The parade route from 38th Street to 27th Street along Madison Avenue was lined with spectators who cheered the marching bands, the ethnic dancers, the fraternities, the beauty queens, the celebrities, and about a hundred community organizations. One organization, the Filipino Social Club of Florida, travelled all the way from the southeast and may have brought with them some glow from the Sunshine State. The Elite Baby Nurses of New York made their debut, joining the parade for the first time.

It was an endless procession of floats and bands and marchers until a familiar image emerged: a Sarao Jeepney. No less than rapper of the Black Eyes Peas rode on top waving at the wowing crowd.

The Jeepney, painted in blue and silver, did not have the kitschy glitter of the jeepneys we grew up with but carried the promotional blurb “It’s more fun in the Philippines.” It was shipped from California for its maiden appearance in the parade.

“I just wanted to share part of our culture in America and throughout the world. I feel like the Jeepney is the national vehicle of the Philippines,” said during a Meet & Greet held on the eve of the parade. One of his staff said the vehicle was Filipino American-made: the body was crafted in the Philippines and assembled in California using the Corvette V8 engine.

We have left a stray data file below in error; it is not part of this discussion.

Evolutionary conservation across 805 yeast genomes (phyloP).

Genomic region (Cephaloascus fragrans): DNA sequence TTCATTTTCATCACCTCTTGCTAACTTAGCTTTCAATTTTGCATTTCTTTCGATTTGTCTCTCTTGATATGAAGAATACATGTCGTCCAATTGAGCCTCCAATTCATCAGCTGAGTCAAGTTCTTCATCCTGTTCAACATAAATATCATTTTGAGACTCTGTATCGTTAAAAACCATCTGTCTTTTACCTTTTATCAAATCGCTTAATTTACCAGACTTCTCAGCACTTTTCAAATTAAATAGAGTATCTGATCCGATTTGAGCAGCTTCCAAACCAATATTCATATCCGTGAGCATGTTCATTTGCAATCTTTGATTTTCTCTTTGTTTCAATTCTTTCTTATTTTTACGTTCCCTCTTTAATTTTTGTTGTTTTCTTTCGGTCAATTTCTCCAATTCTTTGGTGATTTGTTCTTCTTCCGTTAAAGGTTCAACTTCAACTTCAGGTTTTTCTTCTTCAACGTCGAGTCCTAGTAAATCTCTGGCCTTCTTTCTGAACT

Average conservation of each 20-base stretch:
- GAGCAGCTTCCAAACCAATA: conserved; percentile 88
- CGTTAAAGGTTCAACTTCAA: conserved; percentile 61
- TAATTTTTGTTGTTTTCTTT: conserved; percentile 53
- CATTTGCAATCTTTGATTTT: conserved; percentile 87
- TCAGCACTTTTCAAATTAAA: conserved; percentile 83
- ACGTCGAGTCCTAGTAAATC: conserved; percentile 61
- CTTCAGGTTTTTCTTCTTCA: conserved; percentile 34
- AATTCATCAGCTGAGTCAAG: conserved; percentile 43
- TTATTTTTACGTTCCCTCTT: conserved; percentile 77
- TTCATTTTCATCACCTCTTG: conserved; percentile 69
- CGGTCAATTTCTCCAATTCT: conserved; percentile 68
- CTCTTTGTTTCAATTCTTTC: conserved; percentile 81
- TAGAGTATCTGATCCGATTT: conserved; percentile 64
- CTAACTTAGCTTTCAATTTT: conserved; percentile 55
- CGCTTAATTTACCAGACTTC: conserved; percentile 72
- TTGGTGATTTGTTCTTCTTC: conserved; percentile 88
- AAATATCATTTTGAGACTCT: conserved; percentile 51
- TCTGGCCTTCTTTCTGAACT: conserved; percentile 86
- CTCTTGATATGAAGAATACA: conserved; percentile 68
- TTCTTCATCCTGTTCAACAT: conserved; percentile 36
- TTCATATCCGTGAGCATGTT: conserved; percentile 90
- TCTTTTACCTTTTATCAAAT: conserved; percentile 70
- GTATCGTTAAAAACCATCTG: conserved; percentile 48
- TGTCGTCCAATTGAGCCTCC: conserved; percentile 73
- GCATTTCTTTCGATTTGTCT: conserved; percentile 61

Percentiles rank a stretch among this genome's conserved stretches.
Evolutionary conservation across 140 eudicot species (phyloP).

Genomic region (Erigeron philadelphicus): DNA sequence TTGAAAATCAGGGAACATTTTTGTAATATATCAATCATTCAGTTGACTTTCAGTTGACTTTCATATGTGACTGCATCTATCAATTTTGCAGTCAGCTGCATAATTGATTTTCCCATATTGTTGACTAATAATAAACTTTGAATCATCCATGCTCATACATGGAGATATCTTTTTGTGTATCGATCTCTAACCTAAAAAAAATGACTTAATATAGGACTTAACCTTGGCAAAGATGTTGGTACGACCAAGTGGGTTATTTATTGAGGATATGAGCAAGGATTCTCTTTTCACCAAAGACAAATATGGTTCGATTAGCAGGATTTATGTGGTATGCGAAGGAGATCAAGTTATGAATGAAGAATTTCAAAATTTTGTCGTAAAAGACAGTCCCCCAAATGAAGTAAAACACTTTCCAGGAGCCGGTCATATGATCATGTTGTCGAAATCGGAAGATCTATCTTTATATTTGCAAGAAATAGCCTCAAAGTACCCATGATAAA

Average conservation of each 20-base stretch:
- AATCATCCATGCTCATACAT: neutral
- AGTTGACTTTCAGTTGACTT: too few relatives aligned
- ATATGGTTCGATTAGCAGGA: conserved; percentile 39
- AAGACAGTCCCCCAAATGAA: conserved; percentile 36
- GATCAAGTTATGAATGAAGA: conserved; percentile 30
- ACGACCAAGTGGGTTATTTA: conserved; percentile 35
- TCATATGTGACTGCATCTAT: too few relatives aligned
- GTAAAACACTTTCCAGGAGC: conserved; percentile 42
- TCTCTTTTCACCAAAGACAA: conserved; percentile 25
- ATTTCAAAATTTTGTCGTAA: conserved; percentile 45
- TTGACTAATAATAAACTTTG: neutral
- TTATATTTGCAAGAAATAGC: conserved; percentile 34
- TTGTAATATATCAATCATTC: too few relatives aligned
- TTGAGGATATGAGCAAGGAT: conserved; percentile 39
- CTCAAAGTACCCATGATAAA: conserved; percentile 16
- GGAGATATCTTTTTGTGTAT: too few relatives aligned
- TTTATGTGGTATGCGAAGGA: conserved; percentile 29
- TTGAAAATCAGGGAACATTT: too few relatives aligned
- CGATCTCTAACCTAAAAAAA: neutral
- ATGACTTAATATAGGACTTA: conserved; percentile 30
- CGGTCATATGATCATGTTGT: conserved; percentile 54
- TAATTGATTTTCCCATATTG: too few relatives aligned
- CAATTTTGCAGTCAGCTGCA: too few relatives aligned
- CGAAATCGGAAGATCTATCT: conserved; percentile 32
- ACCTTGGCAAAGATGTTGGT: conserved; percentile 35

Some people were not as pleased that the Jeepney looked too bare and “not too colorful and showy” like the ones in the Philippines. But many people I spoke to were thrilled to see a Jeepney rolling slowly on the streets of New York. There were two offers to buy the Jeepney, but it is scheduled to ship back to California on June 6.

At the end of the parade, hungry marchers and parade watchers trooped to the Street Fair for the pancit (noodles), pork and chicken barbeque, turon (banana fritters), halo halo and other Philippine delicacies. The parade is never complete without these treats shared by families and friends gathered at the nearby park.

The cultural show highlighted a bevy of talents from the Tri-State, such as Ann Garana of the Fiorello H. LaGuardia High School of Music & Art and Performing Arts, and from the Philippines, such as comedienne Nanette Inventor. She regaled the crowd with songs and Pinoy jokes: “No immigration law can stop the Pinoy from multiplying. The Pinoys are just everywhere. It’s so easy to spot a Pinoy, once your hear pssttt!”

Actor-singer Ogie Alcasid sang his popular songs to the delight of the crowd. He later made a quick trip to the front row to take a selfie using his smartphone. No luck, until one of the guests shouted “Let the millennials do it!”

Actress KC Concepcion showed the crowd how to do the hand wave or the famous S Wave. It’s her first time to attend the parade. gave the finale number, which got the crowd dancing on their tired feet. The Cultural Show ended at 6 p.m. just as the rains were threatening a comeback.

Dr. Prospero Lim, president of PIDCI, said it was a “great event.”

“It was beautiful in spite of the threatening weather. The street fair was crowded with people spilling out to the park. I received many calls asking me when the rain date was, I said there’s none, sorry, guys you did not come.”’s Jeepney cruises Madison Avenue.’s Jeepney cruises Madison Avenue.

Pep and pageantry

Pep and pageantry

Marching on stilts

Marching on stilts

red line